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RANCHO MIRAGE, Calif. (WKBN) – President Barack Obama said he intends to submit a nomination for the Supreme Court this year, and he said there is “more than enough time” for the Senate to consider it.
The president says he intends to nominate someone who is “indisputably qualified” for the seat that was held by late Supreme Court Justice Antonin Scalia.
He said those who say he should leave the nomination to the next president are reading something into the Constitution that isn’t there.
“Historically, this has not been viewed as a question. There’s no unwritten law that says it can only been done on off-years,” he said.
Scalia died at the age of 79 over the weekend while on a hunting trip in Texas. Scalia’s death has left many questions, as there are eight remaining justices without the conservative judge and no real majority.
When questioned by reporters about the process of replacing Scalia, Obama expressed his frustrations of the political process.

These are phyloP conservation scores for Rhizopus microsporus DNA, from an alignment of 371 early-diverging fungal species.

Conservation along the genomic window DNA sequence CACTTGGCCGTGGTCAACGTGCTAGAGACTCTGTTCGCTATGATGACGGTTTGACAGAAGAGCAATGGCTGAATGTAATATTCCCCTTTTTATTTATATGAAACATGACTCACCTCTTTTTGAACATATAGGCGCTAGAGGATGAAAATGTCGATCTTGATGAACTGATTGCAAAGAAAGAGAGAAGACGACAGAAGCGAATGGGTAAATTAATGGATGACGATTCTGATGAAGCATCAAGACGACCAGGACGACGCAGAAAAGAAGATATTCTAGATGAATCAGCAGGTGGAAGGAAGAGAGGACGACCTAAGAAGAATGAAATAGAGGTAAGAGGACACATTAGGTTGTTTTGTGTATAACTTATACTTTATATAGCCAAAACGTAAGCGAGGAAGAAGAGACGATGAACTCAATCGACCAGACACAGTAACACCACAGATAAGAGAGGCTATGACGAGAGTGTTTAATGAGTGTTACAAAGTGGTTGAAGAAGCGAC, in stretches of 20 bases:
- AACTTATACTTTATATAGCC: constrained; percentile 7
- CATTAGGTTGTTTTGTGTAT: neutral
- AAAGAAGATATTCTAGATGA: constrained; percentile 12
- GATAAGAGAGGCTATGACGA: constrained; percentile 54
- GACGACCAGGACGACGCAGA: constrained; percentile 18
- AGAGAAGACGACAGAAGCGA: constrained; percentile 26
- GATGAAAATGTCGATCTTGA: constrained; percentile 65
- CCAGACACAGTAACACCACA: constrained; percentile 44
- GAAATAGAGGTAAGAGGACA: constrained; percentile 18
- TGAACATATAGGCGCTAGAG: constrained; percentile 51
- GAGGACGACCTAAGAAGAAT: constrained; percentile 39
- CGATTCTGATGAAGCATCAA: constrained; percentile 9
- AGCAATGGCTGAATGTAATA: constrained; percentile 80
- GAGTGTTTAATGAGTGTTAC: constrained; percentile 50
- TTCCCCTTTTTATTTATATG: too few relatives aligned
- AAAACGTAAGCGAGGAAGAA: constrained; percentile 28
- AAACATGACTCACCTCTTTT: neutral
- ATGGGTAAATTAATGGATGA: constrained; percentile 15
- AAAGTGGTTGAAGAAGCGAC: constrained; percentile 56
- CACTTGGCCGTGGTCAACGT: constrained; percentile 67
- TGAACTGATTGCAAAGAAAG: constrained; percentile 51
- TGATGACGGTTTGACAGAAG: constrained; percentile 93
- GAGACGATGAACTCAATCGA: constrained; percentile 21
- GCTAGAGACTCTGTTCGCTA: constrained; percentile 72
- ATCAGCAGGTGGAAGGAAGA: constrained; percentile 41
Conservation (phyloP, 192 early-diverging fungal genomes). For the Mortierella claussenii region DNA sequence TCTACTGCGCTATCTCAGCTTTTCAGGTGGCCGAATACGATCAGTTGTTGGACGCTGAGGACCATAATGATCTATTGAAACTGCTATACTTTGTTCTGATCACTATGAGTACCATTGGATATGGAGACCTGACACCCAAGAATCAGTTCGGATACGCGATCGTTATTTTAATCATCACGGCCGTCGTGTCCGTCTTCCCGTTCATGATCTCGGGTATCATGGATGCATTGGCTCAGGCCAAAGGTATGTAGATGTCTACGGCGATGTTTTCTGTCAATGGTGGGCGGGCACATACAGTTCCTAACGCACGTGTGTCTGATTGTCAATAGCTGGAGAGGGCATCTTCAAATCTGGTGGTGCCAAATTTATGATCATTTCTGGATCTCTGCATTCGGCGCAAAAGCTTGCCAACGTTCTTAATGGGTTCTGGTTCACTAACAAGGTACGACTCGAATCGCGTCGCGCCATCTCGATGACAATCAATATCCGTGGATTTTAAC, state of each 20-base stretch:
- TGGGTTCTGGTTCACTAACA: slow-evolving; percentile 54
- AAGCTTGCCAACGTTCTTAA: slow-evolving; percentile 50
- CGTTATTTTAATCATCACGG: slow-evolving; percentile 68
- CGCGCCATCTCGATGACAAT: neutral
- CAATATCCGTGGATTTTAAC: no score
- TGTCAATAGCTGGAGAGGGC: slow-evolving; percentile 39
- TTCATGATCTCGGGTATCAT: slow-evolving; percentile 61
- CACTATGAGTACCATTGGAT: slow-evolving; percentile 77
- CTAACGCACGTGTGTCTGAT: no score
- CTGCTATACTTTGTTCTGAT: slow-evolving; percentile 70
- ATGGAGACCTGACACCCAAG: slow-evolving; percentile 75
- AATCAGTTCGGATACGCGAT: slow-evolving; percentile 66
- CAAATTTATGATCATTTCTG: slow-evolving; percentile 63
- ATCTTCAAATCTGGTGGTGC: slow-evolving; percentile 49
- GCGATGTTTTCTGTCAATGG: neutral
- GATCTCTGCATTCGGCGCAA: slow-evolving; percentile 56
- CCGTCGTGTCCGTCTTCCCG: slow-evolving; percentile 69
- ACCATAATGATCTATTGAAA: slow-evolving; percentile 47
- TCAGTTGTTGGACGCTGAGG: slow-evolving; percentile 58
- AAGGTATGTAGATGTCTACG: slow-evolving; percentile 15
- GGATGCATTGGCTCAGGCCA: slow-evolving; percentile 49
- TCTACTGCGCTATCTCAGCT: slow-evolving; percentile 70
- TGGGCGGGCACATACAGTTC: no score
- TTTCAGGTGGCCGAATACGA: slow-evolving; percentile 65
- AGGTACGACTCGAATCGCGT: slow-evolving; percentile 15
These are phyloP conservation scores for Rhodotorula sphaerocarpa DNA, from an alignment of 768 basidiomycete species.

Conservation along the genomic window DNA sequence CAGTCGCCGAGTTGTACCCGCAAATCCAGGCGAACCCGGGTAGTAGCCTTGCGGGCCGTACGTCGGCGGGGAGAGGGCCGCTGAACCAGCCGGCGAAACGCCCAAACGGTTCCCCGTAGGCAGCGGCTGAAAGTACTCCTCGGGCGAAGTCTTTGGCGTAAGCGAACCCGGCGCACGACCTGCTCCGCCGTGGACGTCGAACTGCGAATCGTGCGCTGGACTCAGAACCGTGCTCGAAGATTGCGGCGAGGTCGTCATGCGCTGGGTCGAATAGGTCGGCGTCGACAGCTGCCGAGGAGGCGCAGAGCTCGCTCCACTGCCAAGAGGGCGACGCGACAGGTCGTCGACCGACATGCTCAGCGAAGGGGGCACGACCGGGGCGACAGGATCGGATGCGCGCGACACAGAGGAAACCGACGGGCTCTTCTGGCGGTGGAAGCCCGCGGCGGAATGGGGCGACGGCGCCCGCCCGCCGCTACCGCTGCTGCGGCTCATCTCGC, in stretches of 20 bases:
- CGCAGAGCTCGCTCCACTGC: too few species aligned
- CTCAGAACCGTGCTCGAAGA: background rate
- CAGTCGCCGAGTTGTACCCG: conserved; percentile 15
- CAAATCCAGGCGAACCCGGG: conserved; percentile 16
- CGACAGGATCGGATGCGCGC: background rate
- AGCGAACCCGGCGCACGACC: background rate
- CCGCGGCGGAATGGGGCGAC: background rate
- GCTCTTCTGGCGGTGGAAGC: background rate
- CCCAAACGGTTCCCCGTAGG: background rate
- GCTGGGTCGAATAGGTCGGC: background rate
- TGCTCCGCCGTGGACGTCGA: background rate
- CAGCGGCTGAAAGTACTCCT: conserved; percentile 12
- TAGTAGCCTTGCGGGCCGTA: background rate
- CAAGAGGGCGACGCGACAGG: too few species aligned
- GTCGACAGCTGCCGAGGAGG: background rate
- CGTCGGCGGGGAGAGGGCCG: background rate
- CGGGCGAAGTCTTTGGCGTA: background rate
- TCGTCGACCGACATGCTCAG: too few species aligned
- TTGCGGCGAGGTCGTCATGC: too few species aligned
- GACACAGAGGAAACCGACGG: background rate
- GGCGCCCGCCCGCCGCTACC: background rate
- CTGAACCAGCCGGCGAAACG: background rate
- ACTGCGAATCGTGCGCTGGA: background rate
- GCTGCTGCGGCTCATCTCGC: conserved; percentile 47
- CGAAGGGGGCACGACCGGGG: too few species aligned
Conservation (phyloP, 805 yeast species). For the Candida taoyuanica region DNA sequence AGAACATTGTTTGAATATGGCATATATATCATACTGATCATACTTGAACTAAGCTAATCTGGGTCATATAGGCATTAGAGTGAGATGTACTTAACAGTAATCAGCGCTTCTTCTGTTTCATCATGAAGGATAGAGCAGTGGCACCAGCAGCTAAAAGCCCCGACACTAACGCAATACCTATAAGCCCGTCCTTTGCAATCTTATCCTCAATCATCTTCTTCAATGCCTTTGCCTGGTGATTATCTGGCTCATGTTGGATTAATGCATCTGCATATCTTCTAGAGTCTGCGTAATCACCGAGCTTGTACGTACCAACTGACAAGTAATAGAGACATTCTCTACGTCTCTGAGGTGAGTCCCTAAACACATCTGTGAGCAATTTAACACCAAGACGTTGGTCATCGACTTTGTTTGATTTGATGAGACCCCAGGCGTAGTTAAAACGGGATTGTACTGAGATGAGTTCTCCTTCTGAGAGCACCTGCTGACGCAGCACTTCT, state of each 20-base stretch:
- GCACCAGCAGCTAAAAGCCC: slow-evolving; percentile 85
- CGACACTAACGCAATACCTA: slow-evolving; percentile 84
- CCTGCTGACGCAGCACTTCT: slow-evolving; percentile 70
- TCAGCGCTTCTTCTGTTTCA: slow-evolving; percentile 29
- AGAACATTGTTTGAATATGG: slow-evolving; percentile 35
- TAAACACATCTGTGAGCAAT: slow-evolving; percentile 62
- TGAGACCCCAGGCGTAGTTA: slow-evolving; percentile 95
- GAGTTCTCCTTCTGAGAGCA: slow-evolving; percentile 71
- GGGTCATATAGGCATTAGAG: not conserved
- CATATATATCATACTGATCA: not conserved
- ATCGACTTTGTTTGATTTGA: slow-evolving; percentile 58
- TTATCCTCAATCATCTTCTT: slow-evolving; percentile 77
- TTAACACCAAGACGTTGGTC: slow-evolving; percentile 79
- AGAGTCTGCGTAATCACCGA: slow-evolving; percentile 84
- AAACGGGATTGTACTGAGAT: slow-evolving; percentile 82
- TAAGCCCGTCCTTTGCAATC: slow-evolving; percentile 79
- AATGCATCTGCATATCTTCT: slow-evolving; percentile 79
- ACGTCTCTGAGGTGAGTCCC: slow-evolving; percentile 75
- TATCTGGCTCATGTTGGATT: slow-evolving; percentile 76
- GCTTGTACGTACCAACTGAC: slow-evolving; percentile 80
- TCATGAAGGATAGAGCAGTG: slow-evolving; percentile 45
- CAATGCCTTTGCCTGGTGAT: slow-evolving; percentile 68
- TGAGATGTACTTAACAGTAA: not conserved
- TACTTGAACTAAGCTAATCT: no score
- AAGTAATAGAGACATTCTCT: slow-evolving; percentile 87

“This is the Supreme Court – the highest court in the land. It’s the court where we would expect elected officials to rise above day-to-day politics. And this would be the opportunity for senators to do their job,” he said.
Obama made the remarks Tuesday during a California news conference at the conclusion of his summit meetings with leaders of Southeast Asian nations in Rancho Mirage, California.
Obama would not say whether his pick would be a moderate, only stating that the candidate he chooses will be an “outstanding legal mind,” who “cares deeply about our legal system” and serves with honor and integrity.
The Associated Press contributed to this report.